Fed. R. Civ. P. 15(a)(2) allows a party to amend its pleading by leave of court when justice so requires. Leave to amend pleadings is to be freely given. Fed. R. Civ. P. 15(a)(2); see also Foman v. Davis, 371 U.S. 178, 182 (1962). The decision to grant leave to amend rests within the discretion of the court. Foman, 371 U.S. at 182. Pursuant to Foman, leave to amend may be denied on the basis of: (1) undue delay; (2) bad faith or dilatory motive; (3) undue prejudice to the opposing party; and (4) futility of amendment. Id. "Only when these factors suggest that amendment would be 'unjust' should the court deny leave." Arthur v. Maersk, Inc., 434 F.3d 196, 203 (3d Cir. 2006) (internal citations omitted). Here, Mr. Palmeroni is opposing Plaintiff's motion on the basis of undue delay, prejudice and futility of the proposed amendment. These arguments will be addressed in turn.

A. Undue Delay and Prejudice

In determining whether an amendment should be denied for undue delay, the Court must "focus on the plaintiffs' motives for not amending their complaint to assert [the proposed] claim earlier[.]" Adams v. Gould, 739 F.2d 858, 868 (3d Cir. 1984). "There is no presumptive period in which a motion for leave to amend is deemed 'timely' or in which delay becomes 'undue.'" Coulson v. Town of Kearny, No. 07-5893, 2010 U.S. Dist. LEXIS 3711, at *8 (D.N.J. Jan. 19, 2010). "The passage of time, without more, does not require that a motion to amend a complaint be denied; however, at some point, the delay will become 'undue,' placing an unwarranted burden on the court[.]" Adams, 739 F.2d at 868. "Delay may become undue when a movant has had previous opportunities to amend the complaint." Cureton v. Nat'l Collegiate Athletic Ass'n, 252 F.3d 267, 273 (3d Cir. 2001). In other words, the Court should also consider whether "new information came to light or was available earlier to the moving party." In re Adams Golf, Inc. Secs. Litig., 381 F.3d 267, 280 (3d Cir. 2004).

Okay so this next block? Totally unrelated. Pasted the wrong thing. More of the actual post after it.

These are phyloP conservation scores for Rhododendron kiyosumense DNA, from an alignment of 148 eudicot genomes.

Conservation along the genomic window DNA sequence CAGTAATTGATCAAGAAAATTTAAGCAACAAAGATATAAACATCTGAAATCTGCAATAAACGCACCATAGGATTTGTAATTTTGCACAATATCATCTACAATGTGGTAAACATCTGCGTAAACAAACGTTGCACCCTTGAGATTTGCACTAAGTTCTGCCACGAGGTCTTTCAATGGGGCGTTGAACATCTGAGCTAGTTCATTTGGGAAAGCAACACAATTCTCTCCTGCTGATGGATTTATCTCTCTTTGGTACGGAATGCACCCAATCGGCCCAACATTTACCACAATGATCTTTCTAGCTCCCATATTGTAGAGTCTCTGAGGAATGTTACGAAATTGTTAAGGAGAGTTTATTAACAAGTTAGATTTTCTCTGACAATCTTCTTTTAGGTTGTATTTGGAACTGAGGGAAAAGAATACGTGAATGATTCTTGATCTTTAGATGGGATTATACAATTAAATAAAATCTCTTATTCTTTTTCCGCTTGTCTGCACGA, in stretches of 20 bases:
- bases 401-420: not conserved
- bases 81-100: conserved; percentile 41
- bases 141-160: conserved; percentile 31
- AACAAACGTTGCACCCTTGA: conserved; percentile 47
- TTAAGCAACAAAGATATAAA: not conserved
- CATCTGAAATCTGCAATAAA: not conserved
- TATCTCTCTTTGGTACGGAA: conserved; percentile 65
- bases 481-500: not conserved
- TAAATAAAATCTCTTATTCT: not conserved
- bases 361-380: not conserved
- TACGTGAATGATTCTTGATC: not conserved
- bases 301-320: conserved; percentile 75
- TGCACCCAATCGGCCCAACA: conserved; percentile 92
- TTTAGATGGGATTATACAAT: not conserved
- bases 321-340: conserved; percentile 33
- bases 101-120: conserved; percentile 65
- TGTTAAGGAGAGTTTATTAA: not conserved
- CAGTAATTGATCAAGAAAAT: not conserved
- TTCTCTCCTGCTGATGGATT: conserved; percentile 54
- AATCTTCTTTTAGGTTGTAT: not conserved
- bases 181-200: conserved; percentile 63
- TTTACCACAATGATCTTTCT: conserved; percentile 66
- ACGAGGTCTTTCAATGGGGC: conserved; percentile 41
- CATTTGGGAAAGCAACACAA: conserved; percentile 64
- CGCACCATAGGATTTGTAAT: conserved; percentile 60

In essence, Mr. Palmeroni contends that Plaintiff unduly delayed in filing the Motion because Plaintiff knew or should have known the facts underlying the amendment since 2006. See Legal Memorandum in Opposition to Plaintiff's Motion to Amend Complaint ("Def. Brief") at 11. Mr. Palmeroni argues that Plaintiff had access to documents and witnesses since the inception of this lawsuit or shortly thereafter, which, if Plaintiff had examined, would have provided the basis for Plaintiff's claims. See id. at 15. Finally, Mr. Palmeroni argues that this case is four years old and an amended complaint will only delay the litigation further. In opposition, Plaintiff argues that it did not know the facts underlying its claims against the New Defendants until March 2010. See Reply Brief in Support of Plaintiff's Motion for Leave to File An Amended Complaint ("Plaintiff Reply") at 9. Plaintiff also contends that because the Defendants concealed their actions, Plaintiff could not have uncovered the facts that support the allegations sooner. See id. at 9-10.

In determining whether the instant motion was the result of undue delay, this Court must examine Plaintiff's reasons for not moving to amend sooner. AstraZeneca AB v. Ranbaxy Pharms.,

Inc., No. 05-5553, 2008 U.S. Dist. LEXIS 102097, at *21 (D.N.J. Dec. 15, 2008). In doing so, the Court finds that Plaintiff has not unduly delayed in seeking to amend the complaint. Although Plaintiff initially filed this case in late 2006, the District Court subsequently transferred this matter to the Bankruptcy Court in 2008. (See Docket Entry No. 66). Between 2006 and 2008, the parties engaged in very little discovery. In October 2009, the Court withdrew the reference to the Bankruptcy Court, reactivating the case. (See Docket Entry No. 71). Since that time, Plaintiff has diligently pursued discovery, including propounding written requests and subpoenas to third parties. See Plaintiff Reply at 4 - 9. Therefore, Plaintiff has demonstrated good cause for the amount of time it took to file the instant motion.